Wakil Rachid tried to change the direction of the conversation.  “With all of the problems that the faithful, have in this world, the one that I ask Allah daily to resolve is this historical dispute among our people.”

“I used to think,” Mark said “that we Sunni were uniquely guilty among Moslems of bias and discrimination.  Then in my Islamic History class I learned that the Shiites were no better.  Look at what they have done, and still do, to the Bhai.  They jail and murder them in Iran—even today.  They are a bunch of primitive butchers.”

‘They are harsh,” Mahfuz ibn Ubaid conceded, “but we must not forget that the Bhai are guilty of blasphemy and those Moslems guilty of blasphemy should be lawfully executed.  That is Iranian law and Sharia.”

Abdullah Mansur had different experience with the Bahai.  “I have Bahai customers.  I have never heard them say anything that was blasphemous.  They are very nice people.  They just have chosen a different religion. 

“They are just like everyone else.  Why is it that the Iranian mullahs will allow a Jew to live in Iran but they jail and kill Bahai?”  Mark asked.

Mahfuz ibn Ubaid was now a little defensive.  “The Shiite Iranians, whom I have little sympathy with in general, are in this case just following the word of Allah and the Prophet, peace and blessings to be on Him forever.  The Jew or the Christian is one of the ‘People of the Book’, and our Prophet, peace unto him, specifically allowed them to worship their way.  When they commit blasphemy, they are not to be executed if they will apologize and stop, for they not being Moslems, are not knowledgeable about what is or is not blasphemy.  The Bhai are an offshoot of Islam and they are held to a higher standard—one that is commanded by Allah.  Not be me, not by the Iranians but by Allah himself.”

Mark’s recalled history.  “That is the exact same argument that the Catholic Church gave for burning Protestants at the stake.  Blasphemy and God commands the execution of the blasphemer.  It made no humane or religious sense then, and it does not now.  Allah has given man the ability to grow beyond that kind of bigotry.  Imam Wakil Rachid, you asked about how being a Moslem becomes difficult at school.  Well this is the essence of it.  Most of the educated people realize that this kind of brutal, intolerant, thinking and action has been characteristic of all peoples at one time or another in their development.  The Christians butchered each other, the Jews and the Moslems.  The Bible tells us that the Jews killed and cut the foreskins off the penis’s of their enemies who would not convert to Judaism—it was King David’s men who did that I believe.  But the Jews have moved beyond that.  The Christians have moved beyond that.  Why have we not moved beyond that?  Why are we, among all peoples, so backward?”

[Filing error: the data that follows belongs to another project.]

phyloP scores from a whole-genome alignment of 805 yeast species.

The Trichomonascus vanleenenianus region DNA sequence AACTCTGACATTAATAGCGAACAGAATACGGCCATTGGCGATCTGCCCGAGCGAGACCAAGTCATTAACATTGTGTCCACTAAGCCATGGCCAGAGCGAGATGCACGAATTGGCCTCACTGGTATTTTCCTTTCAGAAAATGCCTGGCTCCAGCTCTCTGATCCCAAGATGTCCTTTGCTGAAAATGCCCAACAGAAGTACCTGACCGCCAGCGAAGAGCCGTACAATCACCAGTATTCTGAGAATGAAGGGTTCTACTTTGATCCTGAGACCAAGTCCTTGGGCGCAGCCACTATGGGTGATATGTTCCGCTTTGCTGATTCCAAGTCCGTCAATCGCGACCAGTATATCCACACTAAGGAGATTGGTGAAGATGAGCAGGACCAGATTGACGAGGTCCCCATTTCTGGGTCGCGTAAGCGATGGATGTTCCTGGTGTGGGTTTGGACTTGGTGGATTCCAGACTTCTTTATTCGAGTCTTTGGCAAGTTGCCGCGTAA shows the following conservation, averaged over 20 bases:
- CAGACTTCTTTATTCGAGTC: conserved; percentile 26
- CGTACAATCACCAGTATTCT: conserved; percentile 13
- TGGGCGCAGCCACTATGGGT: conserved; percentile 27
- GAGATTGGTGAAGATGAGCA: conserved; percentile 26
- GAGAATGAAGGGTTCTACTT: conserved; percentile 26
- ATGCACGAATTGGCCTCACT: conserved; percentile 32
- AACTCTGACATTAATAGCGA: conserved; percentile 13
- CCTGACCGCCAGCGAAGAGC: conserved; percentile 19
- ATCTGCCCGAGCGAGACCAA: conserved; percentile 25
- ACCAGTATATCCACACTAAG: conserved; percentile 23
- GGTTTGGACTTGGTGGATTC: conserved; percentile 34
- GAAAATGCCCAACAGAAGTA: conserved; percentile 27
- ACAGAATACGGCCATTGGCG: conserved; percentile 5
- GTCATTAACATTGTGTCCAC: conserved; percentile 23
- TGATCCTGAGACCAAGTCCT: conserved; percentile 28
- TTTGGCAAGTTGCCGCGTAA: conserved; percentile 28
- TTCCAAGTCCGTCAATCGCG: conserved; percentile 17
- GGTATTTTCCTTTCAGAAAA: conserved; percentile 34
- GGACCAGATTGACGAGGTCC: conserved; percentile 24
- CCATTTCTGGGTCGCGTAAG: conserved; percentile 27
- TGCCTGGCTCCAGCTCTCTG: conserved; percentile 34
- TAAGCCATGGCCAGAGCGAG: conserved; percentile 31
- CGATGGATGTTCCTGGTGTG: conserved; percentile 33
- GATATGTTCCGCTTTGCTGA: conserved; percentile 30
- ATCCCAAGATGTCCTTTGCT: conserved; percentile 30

“I honestly don’t know the answer to that question, Mark,” Wakil Rachid replied.  “I ponder it constantly.  We were not always so intolerant.  When the great Saladin captured Jerusalem, the Church of the Holy Sepulcher continued to have regular masses.  Many Christians chose to stay even though Saladin allowed them to leave with all their wealth.  We welcomed scholars, Hindu, Buddhist, Christian and Jew.  Then we went backward.  The Christians, I believe, were fortunate to have had their reformation—the early Protestants were as bad as the Catholics, but arguably, the competition seems to have strengthened both.  Perhaps there is capitalism in religion also.  Opportunity also has a lot to do with it.  The Jews of Eastern Europe were amongst the most primitive, backward people of the world.  They had no scientists, no great businessmen, few professionals.  They were under the control of the Czar nationally and their insular rabbis, locally—and those rabbis were no more knowledgeable about anything except religion than our mullahs are in Sidi Bouzid or the remote parts of the deserts.  The Jews left by the millions—mostly to come here to America.  In our country here, two new factors were added to the human equation:  Freedom and public education.  And  the Jewish state in Palestine gave those same things to the Jews of the Moslem Middle East and the anti-Semitic European nations, and look what Israel has become—made largely that way by the Jews we expelled from the Islamic counties because they were perceived to be more ignorant than us as well as political troublemakers.  Today, the Jews are amongst the most sophisticated peoples of the world, and Israel dominates the Middle East—and I don’t only mean militarily.  They are the leading economy, the medical leaders, the scientists, the philosophers, even the experts in Islamic history are often Jews.  That is why I came to America—for those opportunities which did not exist in the Middle East.  We now have about as many Moslems as there are Jews in America.  With the freedom and education here, I believe that Insha’Allah we too will unleash our creative and humanistic potential.”